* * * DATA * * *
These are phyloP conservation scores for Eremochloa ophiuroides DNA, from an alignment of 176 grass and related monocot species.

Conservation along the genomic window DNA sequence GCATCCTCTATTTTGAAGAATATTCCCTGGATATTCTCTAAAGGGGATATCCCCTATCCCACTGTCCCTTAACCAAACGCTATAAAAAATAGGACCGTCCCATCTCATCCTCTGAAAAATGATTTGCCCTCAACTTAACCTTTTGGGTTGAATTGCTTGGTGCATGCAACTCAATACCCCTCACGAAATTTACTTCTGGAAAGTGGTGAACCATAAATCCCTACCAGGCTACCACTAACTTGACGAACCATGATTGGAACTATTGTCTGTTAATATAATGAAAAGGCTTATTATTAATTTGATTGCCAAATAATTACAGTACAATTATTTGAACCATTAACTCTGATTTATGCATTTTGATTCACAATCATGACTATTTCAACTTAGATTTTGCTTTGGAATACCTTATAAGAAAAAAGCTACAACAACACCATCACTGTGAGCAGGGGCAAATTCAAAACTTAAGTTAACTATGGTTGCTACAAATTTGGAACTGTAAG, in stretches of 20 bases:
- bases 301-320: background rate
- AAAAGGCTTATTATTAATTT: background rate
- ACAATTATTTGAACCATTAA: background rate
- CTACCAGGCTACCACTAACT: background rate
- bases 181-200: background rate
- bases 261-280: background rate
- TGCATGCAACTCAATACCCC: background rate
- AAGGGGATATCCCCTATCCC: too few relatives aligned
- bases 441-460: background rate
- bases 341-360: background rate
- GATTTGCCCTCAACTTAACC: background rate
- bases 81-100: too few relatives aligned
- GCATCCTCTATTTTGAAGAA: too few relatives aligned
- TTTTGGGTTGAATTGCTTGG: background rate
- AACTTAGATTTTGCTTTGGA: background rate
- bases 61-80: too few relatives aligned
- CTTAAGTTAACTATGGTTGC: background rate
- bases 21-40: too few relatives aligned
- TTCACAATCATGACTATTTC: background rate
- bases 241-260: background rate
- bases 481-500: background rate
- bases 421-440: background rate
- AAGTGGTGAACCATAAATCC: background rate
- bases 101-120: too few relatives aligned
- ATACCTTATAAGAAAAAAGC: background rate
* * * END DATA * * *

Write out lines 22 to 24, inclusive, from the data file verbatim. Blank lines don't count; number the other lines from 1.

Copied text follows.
- bases 241-260: background rate
- bases 481-500: background rate
- bases 421-440: background rate